• Writing becomes a habit. And habits tend to get done in a day around everything else.
  • More opportunities will come your way. If you’re more consistent, you’ll probably build up a reputation in your writing community for being dependable, which means that when that editor needs a last minute story to round out an anthology they know you’ll be good for it. Or if that small press you’ve had your eye on opens a call for historical romance, you’ll have a novel waiting in the wings ready for submission. Or if you’re at a conference and overhear an agent say that they would give up coffee to get their hands on a MG scifi adventure with a female protagonist, oh hey, you just finished one up last month.
  • The writing business isn’t for the faint of heart. Writing can be very depressing. There’s a lot of waiting and rejection and a lack of response, and if you’ve got one novel done and you’re waiting for it to sell for a million dollars and make you a bestseller, you’re probably going to be disappointed. It helps to move on to new things, to have more than one project, to keep your mind off of what a single project is (or isn’t) doing and to keep your momentum going.
  • It keeps you up to date. The publishing world and its trends change often, and it can help you tailor your goals and what you’re working on if you’re generally aware of what’s going on.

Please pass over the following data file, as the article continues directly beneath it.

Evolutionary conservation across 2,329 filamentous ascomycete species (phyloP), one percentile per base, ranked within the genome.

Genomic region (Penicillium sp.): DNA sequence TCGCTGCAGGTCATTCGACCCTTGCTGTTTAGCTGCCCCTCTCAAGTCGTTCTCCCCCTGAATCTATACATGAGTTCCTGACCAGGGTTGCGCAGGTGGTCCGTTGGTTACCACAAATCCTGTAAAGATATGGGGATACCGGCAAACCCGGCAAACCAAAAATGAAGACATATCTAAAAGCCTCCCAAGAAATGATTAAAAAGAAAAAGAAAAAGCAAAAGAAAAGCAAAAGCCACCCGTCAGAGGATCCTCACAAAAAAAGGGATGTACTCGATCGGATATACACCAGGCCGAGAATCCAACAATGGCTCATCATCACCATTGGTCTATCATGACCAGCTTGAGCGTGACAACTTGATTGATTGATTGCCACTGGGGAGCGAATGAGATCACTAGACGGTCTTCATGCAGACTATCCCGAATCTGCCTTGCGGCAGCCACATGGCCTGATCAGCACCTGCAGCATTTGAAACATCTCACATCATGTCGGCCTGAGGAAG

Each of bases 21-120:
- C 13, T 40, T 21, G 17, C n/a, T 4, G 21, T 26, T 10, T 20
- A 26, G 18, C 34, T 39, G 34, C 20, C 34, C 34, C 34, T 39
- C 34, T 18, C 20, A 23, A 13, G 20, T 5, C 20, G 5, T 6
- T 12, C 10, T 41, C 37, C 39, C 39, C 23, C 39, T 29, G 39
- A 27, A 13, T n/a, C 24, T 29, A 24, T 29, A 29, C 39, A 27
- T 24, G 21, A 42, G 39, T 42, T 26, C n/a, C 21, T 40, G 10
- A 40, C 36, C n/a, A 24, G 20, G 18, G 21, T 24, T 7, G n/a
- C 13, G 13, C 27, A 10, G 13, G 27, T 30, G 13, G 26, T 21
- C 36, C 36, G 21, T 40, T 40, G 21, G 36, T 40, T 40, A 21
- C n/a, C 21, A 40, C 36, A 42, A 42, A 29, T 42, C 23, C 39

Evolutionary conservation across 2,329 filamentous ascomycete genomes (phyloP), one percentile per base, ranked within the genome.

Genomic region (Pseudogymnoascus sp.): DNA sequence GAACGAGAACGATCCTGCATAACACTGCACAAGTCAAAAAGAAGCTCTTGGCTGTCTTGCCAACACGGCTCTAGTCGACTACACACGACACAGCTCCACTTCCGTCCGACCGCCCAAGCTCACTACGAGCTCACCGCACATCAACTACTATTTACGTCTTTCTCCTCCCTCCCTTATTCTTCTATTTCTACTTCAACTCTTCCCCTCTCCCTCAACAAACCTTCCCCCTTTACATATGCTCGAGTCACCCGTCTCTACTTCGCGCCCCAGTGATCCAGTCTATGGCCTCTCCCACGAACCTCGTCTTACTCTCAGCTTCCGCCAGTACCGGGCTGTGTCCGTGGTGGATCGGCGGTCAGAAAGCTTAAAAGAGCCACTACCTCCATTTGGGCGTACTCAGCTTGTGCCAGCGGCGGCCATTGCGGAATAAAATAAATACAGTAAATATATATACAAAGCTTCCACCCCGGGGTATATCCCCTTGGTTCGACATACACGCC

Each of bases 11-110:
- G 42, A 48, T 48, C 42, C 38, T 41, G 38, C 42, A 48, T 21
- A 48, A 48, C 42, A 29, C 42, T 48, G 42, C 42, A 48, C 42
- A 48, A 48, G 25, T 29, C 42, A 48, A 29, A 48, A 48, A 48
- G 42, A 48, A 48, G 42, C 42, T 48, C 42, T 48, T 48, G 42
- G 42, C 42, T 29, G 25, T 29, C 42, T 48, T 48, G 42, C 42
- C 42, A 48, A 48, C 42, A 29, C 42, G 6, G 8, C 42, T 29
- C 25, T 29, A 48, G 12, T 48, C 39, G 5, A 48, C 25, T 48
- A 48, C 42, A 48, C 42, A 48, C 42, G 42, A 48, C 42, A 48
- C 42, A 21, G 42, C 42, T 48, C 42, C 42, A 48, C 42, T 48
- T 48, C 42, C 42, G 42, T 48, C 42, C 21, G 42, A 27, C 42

Anything I’m leaving out, Squiders?


You’ve probably heard it said a dozen times over, in a dozen ways: the one requirement to be a writer is to write.

But life is cyclical. Priorities change. Things happen. Writing sometimes falls by the wayside, and sometimes it can be hard to get back into it, especially if it’s been a while.

Now, admittedly, I make my living writing and doing writing-related things like editing or book formatting, so I can’t get too far from it. But when things have happened and it’s been hard to work on my personal projects, I like to break out an old standby: the consistency challenge.

These are month-long challenges to write a little every day. Depending on the circumstances, I usually select a goal between 300 and 1000 words. And you do need a goal. Else you end up writing a sentence and calling it good, especially if it’s been a long day, and then you’re not really getting anywhere.

And if you stick with it (though invariably a day or two gets skipped due to extraneous circumstances) you get to the end of the month with a decent amount of words and an idea of how to incorporate writing back into your life on a regular basis.

But I don’t recommend going for more than a month. After a month it no longer makes sense to write just to be writing. At that point you should probably switch to a more dedicated project and set realistic goals to help you get it done. And while some people want–or need to–write every day, it’s not viable for everyone. And 300 words a day may not help you get where you want to go.

Plus if you’re editing or submitting, an arbitrary word count goal is no help whatsoever.

I’m doing a consistency challenge this month. The Fourth threw me off a bit, but I’m back on track and making good progress. It’s nice to be writing again, though it’s only been a little over a month, all told. And I’ve finished a short story that seemed like it would never get done and outlined my part of a joint novel, so it’s all been good.

Do you like the occasional consistency challenge, Squiders? Anything else you like to do to jumpstart your writing again after a break?